I’ve just spent 90 minutes watching Tom Hardy fight everybody, act like a pantomime character, pretend to be two people having a conversation with each other, and break the fourth wall by ranting down the camera at me.
And it was incredible.
After watching Tom Hardy in Bronson, I started thinking about other performances that I’ve loved over the years, and realised that – generally speaking – the best, most daring work is done by actors early on in their careers. I’m talking about Gary Oldman in The Firm, Tim Roth in Made in Britain, Ray Winstone in Scum, Al Pacino in Panic in Needle Park/anything in the 70s, Robert De Niro in Mean Streets/anything in the 70s, Angelina Jolie in Gia, Dustin Hoffman in Midnight Cowboy, Robert Carlisle in Trainspotting, and Leonardo Di Caprio in What’s Eating Gilbert Grape…. The list goes on and on.
The more I think about it the less incidental it all seems to be – a disproportionate amount of performances that have stayed with me long after the film has ended have come from the beginning of an actor’s career, rather than the middle or end.
And this isn’t an insult to any of the actors I’ve mentioned above by the way, I’m not saying that any of these actors are past their prime (let’s just not mention the word ‘Focker’ at this point, yeah?), but why do so many actors do such great work – and as such extreme characters – when they start out?
I think there are a number of reasons. Firstly, and probably most obviously, young actors are hungry to prove themselves and make a name. They want to show what they can do and how far they can go, and what better way to do that than by playing an incredibly complex character and make them believable?
Secondly, they’ve got nothing to lose. If you’re an established star with a persona to damage, you probably won’t really want to take the chance of playing a violent criminal who takes a hostage and forces him to smear Vaseline on his naked body. But if you’re a relative unknown, there’s no persona to damage.
Another point related to this is the ability of the audience buying into you as a completely different character, especially if you’re known in one particular genre. Some people can make the switch (Tom Hanks for instance), but others might have trouble because audiences want them to do what they’ve always done and don’t want to accept anything else (six words: Jim Carrey in The Cable Guy). So unknown actors are more likely to choose roles that would be considered too risky by more established performers. Twenty years of audience baggage will also make it that much more difficult for you as an actor to convince the current audience that you are that particular character (although this will always be a problem to an extent, and not just when playing ‘extreme’ roles).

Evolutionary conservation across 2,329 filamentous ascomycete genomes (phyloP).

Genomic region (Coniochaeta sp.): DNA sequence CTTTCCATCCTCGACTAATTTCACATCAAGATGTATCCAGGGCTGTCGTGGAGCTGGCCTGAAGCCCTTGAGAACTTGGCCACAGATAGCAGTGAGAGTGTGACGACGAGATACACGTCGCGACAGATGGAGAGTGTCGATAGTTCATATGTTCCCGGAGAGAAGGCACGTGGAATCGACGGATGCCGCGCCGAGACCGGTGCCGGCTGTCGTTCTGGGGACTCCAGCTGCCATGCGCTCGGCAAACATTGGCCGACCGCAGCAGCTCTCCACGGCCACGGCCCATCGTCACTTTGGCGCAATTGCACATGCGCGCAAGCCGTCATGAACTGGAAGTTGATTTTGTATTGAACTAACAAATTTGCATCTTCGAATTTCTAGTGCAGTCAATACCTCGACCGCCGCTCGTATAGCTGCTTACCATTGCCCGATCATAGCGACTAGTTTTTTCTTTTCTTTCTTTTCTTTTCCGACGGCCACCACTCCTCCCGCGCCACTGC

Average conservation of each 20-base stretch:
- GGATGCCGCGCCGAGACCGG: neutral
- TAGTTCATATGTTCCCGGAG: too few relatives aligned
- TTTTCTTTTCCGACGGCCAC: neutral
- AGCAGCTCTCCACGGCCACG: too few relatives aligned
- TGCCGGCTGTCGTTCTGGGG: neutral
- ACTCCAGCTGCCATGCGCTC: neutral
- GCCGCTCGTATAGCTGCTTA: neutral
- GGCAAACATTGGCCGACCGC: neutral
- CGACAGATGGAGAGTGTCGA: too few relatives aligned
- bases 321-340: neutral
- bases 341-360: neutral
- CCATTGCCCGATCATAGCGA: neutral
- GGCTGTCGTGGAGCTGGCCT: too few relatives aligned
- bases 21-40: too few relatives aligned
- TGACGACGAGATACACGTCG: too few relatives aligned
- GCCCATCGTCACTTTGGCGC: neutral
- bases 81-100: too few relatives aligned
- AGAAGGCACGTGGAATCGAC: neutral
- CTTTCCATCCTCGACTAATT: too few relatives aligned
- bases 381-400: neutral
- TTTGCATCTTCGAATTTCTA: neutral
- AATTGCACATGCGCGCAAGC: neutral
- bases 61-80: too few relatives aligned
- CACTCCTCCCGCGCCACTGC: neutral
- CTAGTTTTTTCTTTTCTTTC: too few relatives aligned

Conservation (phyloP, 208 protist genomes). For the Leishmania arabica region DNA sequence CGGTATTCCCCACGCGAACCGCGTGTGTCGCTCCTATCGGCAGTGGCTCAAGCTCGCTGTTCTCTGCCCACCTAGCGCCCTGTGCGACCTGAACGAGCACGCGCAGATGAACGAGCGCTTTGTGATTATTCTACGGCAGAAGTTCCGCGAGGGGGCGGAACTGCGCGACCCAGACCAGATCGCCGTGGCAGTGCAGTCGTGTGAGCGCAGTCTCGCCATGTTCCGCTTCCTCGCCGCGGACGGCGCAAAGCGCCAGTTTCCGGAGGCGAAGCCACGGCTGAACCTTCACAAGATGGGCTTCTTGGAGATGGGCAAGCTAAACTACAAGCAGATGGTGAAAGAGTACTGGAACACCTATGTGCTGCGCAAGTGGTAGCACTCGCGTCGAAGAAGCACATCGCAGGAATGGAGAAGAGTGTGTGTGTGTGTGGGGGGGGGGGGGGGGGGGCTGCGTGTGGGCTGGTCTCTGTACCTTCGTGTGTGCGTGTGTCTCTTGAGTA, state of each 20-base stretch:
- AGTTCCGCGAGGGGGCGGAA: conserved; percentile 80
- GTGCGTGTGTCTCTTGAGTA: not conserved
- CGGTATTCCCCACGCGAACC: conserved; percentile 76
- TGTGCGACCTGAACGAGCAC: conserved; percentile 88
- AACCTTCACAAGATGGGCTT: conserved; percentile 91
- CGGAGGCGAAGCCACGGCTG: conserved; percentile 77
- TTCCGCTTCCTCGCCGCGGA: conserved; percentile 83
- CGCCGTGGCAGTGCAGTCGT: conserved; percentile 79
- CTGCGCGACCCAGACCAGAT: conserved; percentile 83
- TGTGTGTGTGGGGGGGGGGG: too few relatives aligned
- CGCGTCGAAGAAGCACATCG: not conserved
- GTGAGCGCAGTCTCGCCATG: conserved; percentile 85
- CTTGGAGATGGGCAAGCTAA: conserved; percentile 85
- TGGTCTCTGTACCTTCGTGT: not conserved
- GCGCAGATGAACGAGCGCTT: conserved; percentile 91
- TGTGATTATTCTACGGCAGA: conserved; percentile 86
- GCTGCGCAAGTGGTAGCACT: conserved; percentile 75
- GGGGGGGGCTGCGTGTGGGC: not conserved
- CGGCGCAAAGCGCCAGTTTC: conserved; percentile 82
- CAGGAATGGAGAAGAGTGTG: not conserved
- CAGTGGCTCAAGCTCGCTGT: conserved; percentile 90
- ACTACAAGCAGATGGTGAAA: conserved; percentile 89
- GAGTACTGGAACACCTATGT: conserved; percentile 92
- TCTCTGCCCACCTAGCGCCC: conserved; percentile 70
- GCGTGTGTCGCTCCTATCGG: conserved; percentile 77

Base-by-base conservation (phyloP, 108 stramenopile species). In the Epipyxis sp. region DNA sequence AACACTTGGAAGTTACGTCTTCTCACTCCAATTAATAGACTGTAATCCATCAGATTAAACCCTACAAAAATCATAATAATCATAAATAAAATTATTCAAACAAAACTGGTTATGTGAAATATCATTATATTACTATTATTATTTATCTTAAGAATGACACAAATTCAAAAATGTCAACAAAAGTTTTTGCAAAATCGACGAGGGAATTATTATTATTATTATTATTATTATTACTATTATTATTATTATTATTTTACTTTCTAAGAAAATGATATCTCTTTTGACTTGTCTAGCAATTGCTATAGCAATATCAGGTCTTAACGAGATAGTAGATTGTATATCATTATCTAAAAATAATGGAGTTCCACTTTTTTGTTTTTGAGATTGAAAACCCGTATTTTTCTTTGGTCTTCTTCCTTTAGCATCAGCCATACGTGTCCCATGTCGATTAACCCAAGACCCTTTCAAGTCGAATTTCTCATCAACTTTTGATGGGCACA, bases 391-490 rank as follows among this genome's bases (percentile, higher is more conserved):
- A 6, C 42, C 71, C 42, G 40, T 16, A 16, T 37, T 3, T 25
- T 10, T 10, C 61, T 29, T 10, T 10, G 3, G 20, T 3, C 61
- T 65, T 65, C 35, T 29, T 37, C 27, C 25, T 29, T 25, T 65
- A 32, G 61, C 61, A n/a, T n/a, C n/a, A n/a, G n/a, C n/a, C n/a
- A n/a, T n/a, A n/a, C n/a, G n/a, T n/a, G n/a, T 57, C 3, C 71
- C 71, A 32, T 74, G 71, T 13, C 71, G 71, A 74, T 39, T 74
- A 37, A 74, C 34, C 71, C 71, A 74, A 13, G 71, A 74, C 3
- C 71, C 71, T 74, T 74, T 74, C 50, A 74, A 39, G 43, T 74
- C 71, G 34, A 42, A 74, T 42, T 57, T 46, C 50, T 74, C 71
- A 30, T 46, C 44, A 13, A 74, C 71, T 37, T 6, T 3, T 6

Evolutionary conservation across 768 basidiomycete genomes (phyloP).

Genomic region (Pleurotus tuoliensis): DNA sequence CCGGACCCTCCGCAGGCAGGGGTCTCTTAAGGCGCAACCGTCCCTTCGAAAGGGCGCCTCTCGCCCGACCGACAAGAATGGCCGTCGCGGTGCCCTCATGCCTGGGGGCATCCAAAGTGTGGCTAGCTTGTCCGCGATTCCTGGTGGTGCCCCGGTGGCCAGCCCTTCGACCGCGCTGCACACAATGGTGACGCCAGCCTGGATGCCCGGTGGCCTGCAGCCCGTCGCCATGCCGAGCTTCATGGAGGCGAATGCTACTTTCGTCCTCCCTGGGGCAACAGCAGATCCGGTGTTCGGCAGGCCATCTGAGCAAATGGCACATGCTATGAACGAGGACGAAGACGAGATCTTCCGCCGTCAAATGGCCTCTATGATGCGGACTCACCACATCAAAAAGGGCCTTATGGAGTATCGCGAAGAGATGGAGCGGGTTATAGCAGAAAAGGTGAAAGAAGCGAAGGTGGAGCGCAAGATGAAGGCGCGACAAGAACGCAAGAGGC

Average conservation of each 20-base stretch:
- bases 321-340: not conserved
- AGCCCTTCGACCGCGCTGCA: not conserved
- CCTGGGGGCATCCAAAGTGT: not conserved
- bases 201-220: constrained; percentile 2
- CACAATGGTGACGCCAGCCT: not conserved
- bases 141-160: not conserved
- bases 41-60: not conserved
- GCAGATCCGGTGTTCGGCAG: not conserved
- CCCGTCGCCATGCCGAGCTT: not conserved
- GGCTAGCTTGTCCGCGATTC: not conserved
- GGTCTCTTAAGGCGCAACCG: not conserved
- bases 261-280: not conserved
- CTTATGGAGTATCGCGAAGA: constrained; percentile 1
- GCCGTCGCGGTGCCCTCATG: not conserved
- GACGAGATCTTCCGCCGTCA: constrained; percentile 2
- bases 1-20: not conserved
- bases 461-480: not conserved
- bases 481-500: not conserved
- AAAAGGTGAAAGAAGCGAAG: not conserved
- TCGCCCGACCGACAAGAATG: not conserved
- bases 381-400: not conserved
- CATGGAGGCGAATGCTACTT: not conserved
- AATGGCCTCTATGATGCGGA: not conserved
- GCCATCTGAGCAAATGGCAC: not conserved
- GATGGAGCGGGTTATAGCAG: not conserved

Younger actors also don’t have the luxury of being able to phone a performance in if they feel like it, they’ve got dues to pay and a body of work to build.
If you knew you could sleepwalk through a film and get paid £20 million for it, or knock yourself out reliving some childhood trauma in a small indie movie for equity minimum, which would you choose?
Artistic integrity is all very well, but if you ‘went there and did that’ twenty years ago, you could be forgiven for wanting an easier, more lucrative deal in later years. And a huge star doing a small movie isn’t generally the ‘done’ thing either, audiences will think you’ve either fallen from grace or lost your mind. People generally don’t skip up and down the ladder of success and get away with it (although some do – Steve Buscemi, I’m looking at you…)
An interesting aside would be to look at comeback roles that people have had where they’ve been applauded for being ‘daring’. Although, if your career is in the toilet what have you got to lose, really? You’re at the same level as an unknown actor – in fact in some cases, regarded as even worse off – so you’ve only really got something to gain.
I don’t know the reason, and I’m not pretending to. But what I do know is that some of the most incredible, memorable performances that I’ve enjoyed time and again have been from actors who are young, hungry and – most importantly – talented.
Now, if you’ll excuse me, I’m going to go and burn every copy of ‘Meet the Fockers’ that I can find.
The Artist is a crime thriller set in the world of the acting industry. A serial killer forces young actresses into a perverse trade off; they acquire Andy Warhol’s prophesied 15 minutes of fame, but that time will consist of the last desperate moments of their lives…